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Listening to the universe Gravitational physicist receives Körber Prize

Listening to the universe

On September 7, the Körber Foundation is presenting this year’s Körber European Science Prize to the German physicist Karsten Danzmann. The 62-year-old will receive the prize for his research breakthrough in gravitational wave astronomy.

Together with an international team of physicists, Danzmann developed the key technology that makes it possible to capture Einstein’s theoretical gravitational waves for the first time. The high-precision laser technology opens previously hidden windows to the cosmos, since it has only been possible to explore the vastness of the universe through electromagnetic waves such as light, radio, X and Gama rays.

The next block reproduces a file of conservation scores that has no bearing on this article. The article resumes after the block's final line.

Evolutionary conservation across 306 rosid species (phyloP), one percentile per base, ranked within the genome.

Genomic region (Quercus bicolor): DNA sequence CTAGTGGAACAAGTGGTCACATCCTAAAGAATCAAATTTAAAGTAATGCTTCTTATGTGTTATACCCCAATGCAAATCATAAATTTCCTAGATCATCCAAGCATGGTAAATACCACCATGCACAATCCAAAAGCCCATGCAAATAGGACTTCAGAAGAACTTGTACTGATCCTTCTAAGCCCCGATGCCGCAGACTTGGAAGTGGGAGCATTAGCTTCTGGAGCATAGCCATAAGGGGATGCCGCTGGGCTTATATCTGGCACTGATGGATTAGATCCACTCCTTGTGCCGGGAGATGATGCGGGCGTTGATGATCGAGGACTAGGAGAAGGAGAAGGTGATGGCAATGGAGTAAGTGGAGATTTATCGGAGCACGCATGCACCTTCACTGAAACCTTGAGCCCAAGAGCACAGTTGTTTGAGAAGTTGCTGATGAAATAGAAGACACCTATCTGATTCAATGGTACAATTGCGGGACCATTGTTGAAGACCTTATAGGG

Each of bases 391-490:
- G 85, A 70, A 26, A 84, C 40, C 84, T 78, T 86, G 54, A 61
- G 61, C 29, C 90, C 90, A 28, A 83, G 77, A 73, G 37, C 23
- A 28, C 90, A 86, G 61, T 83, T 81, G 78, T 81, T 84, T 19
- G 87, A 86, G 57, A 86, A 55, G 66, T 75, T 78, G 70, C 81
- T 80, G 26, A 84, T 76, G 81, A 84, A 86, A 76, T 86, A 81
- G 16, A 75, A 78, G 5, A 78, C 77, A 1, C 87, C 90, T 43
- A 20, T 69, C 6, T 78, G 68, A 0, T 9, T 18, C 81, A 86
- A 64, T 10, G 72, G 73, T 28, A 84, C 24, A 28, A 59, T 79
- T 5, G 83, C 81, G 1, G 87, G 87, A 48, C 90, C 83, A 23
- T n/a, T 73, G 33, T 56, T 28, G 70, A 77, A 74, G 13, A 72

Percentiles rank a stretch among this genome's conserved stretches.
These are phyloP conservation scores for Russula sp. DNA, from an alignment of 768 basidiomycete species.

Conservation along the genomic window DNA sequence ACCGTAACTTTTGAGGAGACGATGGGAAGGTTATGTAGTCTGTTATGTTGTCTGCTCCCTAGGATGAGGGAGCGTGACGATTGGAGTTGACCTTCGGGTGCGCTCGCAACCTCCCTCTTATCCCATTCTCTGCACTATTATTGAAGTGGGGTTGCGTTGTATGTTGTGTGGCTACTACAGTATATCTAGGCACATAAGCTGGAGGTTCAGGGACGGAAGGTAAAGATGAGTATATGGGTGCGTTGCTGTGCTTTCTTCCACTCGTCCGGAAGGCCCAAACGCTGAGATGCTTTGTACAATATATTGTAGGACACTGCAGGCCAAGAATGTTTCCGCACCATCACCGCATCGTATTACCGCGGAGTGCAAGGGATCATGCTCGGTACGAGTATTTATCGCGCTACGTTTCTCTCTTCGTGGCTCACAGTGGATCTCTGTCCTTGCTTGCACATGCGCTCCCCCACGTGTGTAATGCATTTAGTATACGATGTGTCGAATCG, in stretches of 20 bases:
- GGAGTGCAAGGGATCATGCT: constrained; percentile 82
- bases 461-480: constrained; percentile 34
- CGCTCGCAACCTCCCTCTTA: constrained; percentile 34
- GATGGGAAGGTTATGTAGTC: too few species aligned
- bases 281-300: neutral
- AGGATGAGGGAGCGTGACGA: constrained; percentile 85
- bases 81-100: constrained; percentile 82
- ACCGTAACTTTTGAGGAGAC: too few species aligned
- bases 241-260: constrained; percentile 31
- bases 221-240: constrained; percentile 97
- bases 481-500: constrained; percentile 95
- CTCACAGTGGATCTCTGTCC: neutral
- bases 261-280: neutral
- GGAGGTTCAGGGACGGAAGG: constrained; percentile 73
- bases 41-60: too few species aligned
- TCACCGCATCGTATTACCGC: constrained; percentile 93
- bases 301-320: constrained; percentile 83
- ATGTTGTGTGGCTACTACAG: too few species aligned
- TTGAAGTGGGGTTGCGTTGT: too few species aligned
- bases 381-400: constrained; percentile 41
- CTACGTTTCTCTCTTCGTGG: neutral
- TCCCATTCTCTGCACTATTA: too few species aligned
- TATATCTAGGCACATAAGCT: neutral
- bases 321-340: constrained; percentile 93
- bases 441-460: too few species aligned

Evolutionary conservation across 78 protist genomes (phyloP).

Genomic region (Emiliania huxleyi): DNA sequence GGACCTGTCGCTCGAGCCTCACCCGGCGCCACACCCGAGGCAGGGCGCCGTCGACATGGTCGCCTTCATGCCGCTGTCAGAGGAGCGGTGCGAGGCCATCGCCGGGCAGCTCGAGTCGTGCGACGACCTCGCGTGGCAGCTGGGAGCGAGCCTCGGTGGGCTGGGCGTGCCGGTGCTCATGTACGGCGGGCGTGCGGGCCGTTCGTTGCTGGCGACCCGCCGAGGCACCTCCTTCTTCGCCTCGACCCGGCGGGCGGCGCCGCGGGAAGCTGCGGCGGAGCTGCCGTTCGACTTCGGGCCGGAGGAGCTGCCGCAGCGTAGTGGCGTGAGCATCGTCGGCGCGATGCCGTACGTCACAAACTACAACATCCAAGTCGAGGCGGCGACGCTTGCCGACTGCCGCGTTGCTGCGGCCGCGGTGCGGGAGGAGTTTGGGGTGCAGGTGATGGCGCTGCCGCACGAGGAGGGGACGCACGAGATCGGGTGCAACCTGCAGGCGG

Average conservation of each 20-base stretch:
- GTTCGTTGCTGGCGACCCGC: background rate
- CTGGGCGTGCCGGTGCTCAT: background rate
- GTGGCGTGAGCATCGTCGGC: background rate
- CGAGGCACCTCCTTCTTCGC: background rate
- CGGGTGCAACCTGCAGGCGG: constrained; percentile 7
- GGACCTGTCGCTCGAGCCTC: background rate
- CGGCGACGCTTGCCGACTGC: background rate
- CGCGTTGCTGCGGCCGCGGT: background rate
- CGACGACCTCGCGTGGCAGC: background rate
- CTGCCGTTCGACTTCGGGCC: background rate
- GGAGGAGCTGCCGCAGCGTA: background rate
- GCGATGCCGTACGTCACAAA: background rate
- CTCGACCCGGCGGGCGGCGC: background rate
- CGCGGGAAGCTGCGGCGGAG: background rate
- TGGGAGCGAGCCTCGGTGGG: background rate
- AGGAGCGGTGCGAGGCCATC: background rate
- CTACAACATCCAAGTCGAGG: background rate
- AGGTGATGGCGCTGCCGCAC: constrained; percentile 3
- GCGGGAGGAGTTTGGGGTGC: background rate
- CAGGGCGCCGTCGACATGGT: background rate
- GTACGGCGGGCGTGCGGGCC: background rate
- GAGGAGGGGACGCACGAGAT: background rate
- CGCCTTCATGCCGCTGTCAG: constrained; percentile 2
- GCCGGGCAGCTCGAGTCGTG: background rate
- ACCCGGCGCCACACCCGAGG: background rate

“Gravity has now sent us its own sort of messengers,” says Danzmann. “For this reason alone, the gravitational wave research promises numerous fundamental new insights, since 99 percent of the universe is dark and it has not been possible to investigate it until now.” Danzmann wants to use the funds from the Körber Prize to further refine the laser technology for ground-based detectors, among other projects.

Karsten Danzmann is Director of the Max Planck Institute for Gravitational Physics and teaches gravitational physics at the University of Hanover.

The Körber Foundation presents the Körber Prize to outstanding scientists each year. Over the last ten years, Körber Prize winners have included six researchers who were later awarded a Nobel Prize.


You can find out more on the Körber Foundation’s website.